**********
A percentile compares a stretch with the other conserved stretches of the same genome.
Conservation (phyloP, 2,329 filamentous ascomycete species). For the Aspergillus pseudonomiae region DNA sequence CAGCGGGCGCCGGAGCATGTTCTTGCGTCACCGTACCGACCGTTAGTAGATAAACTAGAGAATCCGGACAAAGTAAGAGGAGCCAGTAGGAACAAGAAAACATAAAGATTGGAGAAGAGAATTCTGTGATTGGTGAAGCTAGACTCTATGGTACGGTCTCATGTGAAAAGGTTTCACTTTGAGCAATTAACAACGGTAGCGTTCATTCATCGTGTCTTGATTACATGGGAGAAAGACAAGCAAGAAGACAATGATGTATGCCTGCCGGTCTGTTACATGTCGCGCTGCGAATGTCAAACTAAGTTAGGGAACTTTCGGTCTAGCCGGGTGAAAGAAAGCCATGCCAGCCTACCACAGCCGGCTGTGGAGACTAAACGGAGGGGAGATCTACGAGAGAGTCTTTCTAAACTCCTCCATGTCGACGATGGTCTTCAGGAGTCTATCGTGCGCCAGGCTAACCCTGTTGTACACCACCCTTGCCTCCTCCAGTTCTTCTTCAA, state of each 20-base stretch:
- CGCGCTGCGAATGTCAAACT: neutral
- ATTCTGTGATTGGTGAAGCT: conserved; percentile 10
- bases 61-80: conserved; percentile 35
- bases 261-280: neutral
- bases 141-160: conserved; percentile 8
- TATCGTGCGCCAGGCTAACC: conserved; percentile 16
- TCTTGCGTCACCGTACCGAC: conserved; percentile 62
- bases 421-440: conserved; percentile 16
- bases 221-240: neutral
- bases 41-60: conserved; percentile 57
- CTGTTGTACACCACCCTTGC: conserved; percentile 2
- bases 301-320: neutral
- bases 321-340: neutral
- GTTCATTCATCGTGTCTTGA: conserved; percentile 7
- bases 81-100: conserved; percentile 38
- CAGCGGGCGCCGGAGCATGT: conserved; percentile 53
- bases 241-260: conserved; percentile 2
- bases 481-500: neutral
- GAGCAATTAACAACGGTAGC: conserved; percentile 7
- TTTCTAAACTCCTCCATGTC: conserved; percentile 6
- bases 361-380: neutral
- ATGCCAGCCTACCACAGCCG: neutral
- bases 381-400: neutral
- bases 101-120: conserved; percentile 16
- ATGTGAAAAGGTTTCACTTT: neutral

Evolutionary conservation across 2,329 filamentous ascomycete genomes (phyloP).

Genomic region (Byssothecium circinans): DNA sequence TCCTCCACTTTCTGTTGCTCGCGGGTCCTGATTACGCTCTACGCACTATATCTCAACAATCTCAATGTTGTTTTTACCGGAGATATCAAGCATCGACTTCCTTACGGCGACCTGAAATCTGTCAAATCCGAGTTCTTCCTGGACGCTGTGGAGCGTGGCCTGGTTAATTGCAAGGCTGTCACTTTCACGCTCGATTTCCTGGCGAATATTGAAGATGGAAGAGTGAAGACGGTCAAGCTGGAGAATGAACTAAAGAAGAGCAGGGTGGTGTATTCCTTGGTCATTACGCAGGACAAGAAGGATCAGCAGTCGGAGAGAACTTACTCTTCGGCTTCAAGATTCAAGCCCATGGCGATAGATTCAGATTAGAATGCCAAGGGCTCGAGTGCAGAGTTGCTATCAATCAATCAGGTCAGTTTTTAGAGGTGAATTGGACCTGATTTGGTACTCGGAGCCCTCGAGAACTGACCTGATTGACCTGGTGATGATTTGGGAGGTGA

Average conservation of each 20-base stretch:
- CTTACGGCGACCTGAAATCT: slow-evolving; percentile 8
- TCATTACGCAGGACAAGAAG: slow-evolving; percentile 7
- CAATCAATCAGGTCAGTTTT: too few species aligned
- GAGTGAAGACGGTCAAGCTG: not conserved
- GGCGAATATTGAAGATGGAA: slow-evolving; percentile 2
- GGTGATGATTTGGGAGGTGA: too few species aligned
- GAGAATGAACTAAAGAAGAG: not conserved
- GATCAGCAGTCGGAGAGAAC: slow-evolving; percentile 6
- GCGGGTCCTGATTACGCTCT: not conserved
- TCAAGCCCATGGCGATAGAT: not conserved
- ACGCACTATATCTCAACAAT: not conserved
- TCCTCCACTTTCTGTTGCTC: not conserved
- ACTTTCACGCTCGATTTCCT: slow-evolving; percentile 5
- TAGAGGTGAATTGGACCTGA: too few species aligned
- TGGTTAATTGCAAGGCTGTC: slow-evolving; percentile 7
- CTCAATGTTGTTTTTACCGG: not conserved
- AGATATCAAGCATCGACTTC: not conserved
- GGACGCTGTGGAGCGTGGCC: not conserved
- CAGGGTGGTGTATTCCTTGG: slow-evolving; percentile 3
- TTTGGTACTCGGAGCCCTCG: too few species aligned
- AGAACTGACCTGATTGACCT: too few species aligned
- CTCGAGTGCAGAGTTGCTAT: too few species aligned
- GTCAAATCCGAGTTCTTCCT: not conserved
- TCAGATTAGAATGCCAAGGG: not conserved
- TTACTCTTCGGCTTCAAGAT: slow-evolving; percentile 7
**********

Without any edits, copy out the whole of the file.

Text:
A percentile compares a stretch with the other conserved stretches of the same genome.
Conservation (phyloP, 2,329 filamentous ascomycete species). For the Aspergillus pseudonomiae region DNA sequence CAGCGGGCGCCGGAGCATGTTCTTGCGTCACCGTACCGACCGTTAGTAGATAAACTAGAGAATCCGGACAAAGTAAGAGGAGCCAGTAGGAACAAGAAAACATAAAGATTGGAGAAGAGAATTCTGTGATTGGTGAAGCTAGACTCTATGGTACGGTCTCATGTGAAAAGGTTTCACTTTGAGCAATTAACAACGGTAGCGTTCATTCATCGTGTCTTGATTACATGGGAGAAAGACAAGCAAGAAGACAATGATGTATGCCTGCCGGTCTGTTACATGTCGCGCTGCGAATGTCAAACTAAGTTAGGGAACTTTCGGTCTAGCCGGGTGAAAGAAAGCCATGCCAGCCTACCACAGCCGGCTGTGGAGACTAAACGGAGGGGAGATCTACGAGAGAGTCTTTCTAAACTCCTCCATGTCGACGATGGTCTTCAGGAGTCTATCGTGCGCCAGGCTAACCCTGTTGTACACCACCCTTGCCTCCTCCAGTTCTTCTTCAA, state of each 20-base stretch:
- CGCGCTGCGAATGTCAAACT: neutral
- ATTCTGTGATTGGTGAAGCT: conserved; percentile 10
- bases 61-80: conserved; percentile 35
- bases 261-280: neutral
- bases 141-160: conserved; percentile 8
- TATCGTGCGCCAGGCTAACC: conserved; percentile 16
- TCTTGCGTCACCGTACCGAC: conserved; percentile 62
- bases 421-440: conserved; percentile 16
- bases 221-240: neutral
- bases 41-60: conserved; percentile 57
- CTGTTGTACACCACCCTTGC: conserved; percentile 2
- bases 301-320: neutral
- bases 321-340: neutral
- GTTCATTCATCGTGTCTTGA: conserved; percentile 7
- bases 81-100: conserved; percentile 38
- CAGCGGGCGCCGGAGCATGT: conserved; percentile 53
- bases 241-260: conserved; percentile 2
- bases 481-500: neutral
- GAGCAATTAACAACGGTAGC: conserved; percentile 7
- TTTCTAAACTCCTCCATGTC: conserved; percentile 6
- bases 361-380: neutral
- ATGCCAGCCTACCACAGCCG: neutral
- bases 381-400: neutral
- bases 101-120: conserved; percentile 16
- ATGTGAAAAGGTTTCACTTT: neutral

Evolutionary conservation across 2,329 filamentous ascomycete genomes (phyloP).

Genomic region (Byssothecium circinans): DNA sequence TCCTCCACTTTCTGTTGCTCGCGGGTCCTGATTACGCTCTACGCACTATATCTCAACAATCTCAATGTTGTTTTTACCGGAGATATCAAGCATCGACTTCCTTACGGCGACCTGAAATCTGTCAAATCCGAGTTCTTCCTGGACGCTGTGGAGCGTGGCCTGGTTAATTGCAAGGCTGTCACTTTCACGCTCGATTTCCTGGCGAATATTGAAGATGGAAGAGTGAAGACGGTCAAGCTGGAGAATGAACTAAAGAAGAGCAGGGTGGTGTATTCCTTGGTCATTACGCAGGACAAGAAGGATCAGCAGTCGGAGAGAACTTACTCTTCGGCTTCAAGATTCAAGCCCATGGCGATAGATTCAGATTAGAATGCCAAGGGCTCGAGTGCAGAGTTGCTATCAATCAATCAGGTCAGTTTTTAGAGGTGAATTGGACCTGATTTGGTACTCGGAGCCCTCGAGAACTGACCTGATTGACCTGGTGATGATTTGGGAGGTGA

Average conservation of each 20-base stretch:
- CTTACGGCGACCTGAAATCT: slow-evolving; percentile 8
- TCATTACGCAGGACAAGAAG: slow-evolving; percentile 7
- CAATCAATCAGGTCAGTTTT: too few species aligned
- GAGTGAAGACGGTCAAGCTG: not conserved
- GGCGAATATTGAAGATGGAA: slow-evolving; percentile 2
- GGTGATGATTTGGGAGGTGA: too few species aligned
- GAGAATGAACTAAAGAAGAG: not conserved
- GATCAGCAGTCGGAGAGAAC: slow-evolving; percentile 6
- GCGGGTCCTGATTACGCTCT: not conserved
- TCAAGCCCATGGCGATAGAT: not conserved
- ACGCACTATATCTCAACAAT: not conserved
- TCCTCCACTTTCTGTTGCTC: not conserved
- ACTTTCACGCTCGATTTCCT: slow-evolving; percentile 5
- TAGAGGTGAATTGGACCTGA: too few species aligned
- TGGTTAATTGCAAGGCTGTC: slow-evolving; percentile 7
- CTCAATGTTGTTTTTACCGG: not conserved
- AGATATCAAGCATCGACTTC: not conserved
- GGACGCTGTGGAGCGTGGCC: not conserved
- CAGGGTGGTGTATTCCTTGG: slow-evolving; percentile 3
- TTTGGTACTCGGAGCCCTCG: too few species aligned
- AGAACTGACCTGATTGACCT: too few species aligned
- CTCGAGTGCAGAGTTGCTAT: too few species aligned
- GTCAAATCCGAGTTCTTCCT: not conserved
- TCAGATTAGAATGCCAAGGG: not conserved
- TTACTCTTCGGCTTCAAGAT: slow-evolving; percentile 7